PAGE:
|Photo credit: my friend, Dani Larson|
Well, for one, I stop and start. I would study Isaiah for a few weeks or a few months and then take a break to connect with God a different way -- going for a walks, writing, reading a good book, staring off into space. Then, after a couple months, I would feel ready to dive back in, so I did, and loved it, but inevitably got bored or my mind got too full, so I again took a break.
I also get stuck. There were so many passages in Isaiah that made my jaw drop and my heart melt under the brilliance of the truth. When I reached these passages, I was often stuck on them for days or even weeks. I could not move on. I would ruminate and think and meditate on them basking in the truth at all angles. The Word is rich and flavorful and sustains my soul. Sometimes, a bite enters my mouth and I savor it. Sometimes for weeks!
I used to feel guilty about this tendency to consume the Bible so slowly. My mind would think things like, "I've been a Christian who can read for over two decades, shouldn't I have read the whole Bible several times by now?" or I would compare myself to my husband who has been inductively studying the Bible for years. Almost without a break.
I remember one day while hiking with my husband through the dry, yellow Claremont Wilderness Trail, I explained these burdens to him. I felt pressured by the American Christian culture of having a daily "quiet time" where you read a different passage of the Bible every day. For me, that felt like an obligation. I usually didn't enjoy it.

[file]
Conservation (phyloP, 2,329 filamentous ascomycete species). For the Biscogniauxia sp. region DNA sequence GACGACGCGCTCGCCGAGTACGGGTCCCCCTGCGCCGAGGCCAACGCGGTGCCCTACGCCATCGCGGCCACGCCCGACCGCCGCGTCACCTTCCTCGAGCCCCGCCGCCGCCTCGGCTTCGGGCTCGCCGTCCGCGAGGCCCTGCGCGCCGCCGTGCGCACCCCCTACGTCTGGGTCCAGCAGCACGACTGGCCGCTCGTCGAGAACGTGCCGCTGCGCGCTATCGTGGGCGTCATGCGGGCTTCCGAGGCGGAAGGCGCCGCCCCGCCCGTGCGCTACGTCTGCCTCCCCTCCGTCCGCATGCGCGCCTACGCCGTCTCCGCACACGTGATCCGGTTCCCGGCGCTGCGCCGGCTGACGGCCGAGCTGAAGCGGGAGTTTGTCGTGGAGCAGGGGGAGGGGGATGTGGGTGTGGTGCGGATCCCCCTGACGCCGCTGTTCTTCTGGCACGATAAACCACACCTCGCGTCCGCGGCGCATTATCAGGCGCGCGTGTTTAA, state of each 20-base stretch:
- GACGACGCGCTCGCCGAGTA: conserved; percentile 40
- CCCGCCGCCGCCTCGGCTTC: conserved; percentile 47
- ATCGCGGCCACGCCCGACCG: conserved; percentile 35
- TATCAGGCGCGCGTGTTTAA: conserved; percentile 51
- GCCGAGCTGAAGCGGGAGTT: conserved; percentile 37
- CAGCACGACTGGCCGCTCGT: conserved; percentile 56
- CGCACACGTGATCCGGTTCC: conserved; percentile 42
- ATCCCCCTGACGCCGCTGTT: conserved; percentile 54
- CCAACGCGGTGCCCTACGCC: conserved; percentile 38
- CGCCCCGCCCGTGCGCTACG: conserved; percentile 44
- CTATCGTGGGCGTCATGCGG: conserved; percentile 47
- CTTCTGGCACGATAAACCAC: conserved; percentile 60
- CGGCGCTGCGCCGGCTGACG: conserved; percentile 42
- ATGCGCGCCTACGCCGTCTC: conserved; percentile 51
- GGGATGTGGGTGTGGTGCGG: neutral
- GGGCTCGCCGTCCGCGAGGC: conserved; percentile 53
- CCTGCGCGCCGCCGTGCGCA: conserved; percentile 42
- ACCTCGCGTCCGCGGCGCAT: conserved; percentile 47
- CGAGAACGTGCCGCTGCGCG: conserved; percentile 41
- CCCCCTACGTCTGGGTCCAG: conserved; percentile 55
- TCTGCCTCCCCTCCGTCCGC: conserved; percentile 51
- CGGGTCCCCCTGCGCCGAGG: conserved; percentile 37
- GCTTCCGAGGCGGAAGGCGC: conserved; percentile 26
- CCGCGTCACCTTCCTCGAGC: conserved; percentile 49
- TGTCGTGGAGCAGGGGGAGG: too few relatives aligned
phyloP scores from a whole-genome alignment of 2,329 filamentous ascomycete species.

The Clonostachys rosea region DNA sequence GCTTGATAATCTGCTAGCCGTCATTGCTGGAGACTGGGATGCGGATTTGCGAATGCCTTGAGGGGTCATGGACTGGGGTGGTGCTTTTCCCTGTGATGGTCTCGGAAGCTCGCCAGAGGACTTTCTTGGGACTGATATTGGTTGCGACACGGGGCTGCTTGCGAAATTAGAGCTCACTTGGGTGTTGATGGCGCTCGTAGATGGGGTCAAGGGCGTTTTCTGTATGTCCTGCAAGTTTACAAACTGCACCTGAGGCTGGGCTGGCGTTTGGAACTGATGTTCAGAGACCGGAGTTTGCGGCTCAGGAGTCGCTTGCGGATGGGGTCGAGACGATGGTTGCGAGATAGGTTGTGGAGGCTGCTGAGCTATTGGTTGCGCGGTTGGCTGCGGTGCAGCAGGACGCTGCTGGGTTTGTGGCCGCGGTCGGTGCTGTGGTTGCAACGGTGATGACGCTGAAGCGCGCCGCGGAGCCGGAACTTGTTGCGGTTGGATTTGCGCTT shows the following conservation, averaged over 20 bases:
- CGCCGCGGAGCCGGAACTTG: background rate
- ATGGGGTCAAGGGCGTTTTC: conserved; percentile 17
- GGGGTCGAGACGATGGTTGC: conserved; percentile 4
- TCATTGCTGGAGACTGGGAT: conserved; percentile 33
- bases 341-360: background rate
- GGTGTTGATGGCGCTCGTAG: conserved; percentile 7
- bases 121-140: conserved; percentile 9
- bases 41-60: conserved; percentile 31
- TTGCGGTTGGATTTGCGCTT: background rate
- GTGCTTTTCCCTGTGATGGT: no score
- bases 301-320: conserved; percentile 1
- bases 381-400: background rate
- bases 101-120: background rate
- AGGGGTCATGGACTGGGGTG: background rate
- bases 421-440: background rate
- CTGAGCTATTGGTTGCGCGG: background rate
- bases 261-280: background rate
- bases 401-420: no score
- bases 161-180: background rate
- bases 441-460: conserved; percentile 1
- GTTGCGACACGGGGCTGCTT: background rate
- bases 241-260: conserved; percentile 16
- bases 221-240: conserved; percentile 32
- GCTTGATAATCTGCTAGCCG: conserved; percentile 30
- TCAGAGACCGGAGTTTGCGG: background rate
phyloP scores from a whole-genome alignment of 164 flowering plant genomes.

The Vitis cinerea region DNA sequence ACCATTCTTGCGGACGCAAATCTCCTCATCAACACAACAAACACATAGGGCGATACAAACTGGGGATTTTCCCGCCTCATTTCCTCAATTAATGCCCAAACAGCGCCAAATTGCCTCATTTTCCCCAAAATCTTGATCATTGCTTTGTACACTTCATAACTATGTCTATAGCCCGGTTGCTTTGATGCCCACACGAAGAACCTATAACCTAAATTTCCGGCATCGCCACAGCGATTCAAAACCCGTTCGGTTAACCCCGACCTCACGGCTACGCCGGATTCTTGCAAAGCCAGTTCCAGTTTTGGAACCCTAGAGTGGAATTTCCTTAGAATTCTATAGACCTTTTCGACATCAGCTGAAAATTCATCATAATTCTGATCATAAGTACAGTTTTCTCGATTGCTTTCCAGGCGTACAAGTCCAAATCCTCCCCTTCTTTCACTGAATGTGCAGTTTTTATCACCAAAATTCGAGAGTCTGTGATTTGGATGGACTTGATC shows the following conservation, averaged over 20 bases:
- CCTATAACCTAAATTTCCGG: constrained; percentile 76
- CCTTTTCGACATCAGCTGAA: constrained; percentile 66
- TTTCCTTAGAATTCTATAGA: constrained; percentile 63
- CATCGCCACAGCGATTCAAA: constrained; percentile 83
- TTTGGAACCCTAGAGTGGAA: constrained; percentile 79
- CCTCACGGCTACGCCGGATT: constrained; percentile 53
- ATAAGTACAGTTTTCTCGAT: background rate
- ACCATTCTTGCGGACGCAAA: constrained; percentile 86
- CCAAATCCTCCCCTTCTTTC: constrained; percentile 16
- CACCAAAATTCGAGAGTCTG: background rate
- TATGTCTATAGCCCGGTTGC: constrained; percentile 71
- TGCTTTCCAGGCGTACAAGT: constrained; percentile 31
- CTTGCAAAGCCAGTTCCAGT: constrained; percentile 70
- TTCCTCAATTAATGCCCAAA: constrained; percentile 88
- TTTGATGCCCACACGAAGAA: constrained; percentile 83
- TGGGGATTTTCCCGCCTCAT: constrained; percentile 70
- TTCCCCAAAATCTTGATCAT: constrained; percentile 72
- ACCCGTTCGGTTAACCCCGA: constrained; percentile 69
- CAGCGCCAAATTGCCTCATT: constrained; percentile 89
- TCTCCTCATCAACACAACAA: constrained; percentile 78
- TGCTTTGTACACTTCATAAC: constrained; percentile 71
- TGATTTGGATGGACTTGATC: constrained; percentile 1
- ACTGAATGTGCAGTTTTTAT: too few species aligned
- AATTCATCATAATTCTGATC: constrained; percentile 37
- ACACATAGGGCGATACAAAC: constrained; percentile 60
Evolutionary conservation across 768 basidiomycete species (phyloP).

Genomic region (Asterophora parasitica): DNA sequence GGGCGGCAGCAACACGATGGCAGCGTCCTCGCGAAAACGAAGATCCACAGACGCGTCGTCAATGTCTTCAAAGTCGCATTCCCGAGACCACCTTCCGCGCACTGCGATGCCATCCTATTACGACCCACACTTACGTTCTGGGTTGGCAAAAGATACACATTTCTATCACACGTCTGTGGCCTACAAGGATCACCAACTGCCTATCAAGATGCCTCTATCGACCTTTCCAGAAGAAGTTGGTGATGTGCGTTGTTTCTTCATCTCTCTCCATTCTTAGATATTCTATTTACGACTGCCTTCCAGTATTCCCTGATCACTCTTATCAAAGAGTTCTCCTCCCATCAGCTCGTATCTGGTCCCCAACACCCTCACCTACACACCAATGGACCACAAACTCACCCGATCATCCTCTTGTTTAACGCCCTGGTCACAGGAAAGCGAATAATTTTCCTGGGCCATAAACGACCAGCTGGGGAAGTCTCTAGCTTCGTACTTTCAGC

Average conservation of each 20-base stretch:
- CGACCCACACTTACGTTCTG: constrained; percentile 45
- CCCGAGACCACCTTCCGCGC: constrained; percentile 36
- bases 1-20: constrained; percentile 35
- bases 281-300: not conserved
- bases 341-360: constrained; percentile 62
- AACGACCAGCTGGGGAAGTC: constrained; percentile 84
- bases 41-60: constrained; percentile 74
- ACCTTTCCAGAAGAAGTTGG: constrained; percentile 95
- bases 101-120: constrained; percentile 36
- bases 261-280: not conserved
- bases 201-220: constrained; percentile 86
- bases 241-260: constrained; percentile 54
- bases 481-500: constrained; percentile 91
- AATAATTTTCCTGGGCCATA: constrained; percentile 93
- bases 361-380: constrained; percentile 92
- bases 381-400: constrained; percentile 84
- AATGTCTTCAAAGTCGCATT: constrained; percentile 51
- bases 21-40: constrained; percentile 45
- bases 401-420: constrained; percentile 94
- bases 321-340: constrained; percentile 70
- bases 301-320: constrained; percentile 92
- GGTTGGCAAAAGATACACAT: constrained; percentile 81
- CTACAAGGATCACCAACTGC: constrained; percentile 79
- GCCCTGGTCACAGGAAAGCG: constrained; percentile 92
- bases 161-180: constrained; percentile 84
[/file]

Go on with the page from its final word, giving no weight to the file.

And, thank God for husbands, he told me that a slacker-Christian wife was not what he saw. He said he had the tendency to consume gobs of Scripture without allowing it to change him. He was often in awe of the way I soaked in passages for a long time, and he saw them change me from the inside out. He said he saw my heart and mind as a stone tablet and truth was getting chiseled onto it. It was a slow, very slow process, but once the truth was written, it was near permanent.
Since that day, I have embraced my slowness. I open the Bible as I sense the Spirit leading. I read as I sense the Spirit leading. I meditate as I sense the Spirit leading. All of this is very slow. I doubt I will ever do a "Read Through the Bible in One Year" plan. And, I no longer feel guilt. I feel free to be the way I am, and God graciously uses the way I read Scripture to continually form me and change me.
Has the traditional "quiet time" form of connecting with God ever felt like a burden to you? What creative/unusual ways do you hear from, learn from, or connect with God? I'd love to hear in the comments.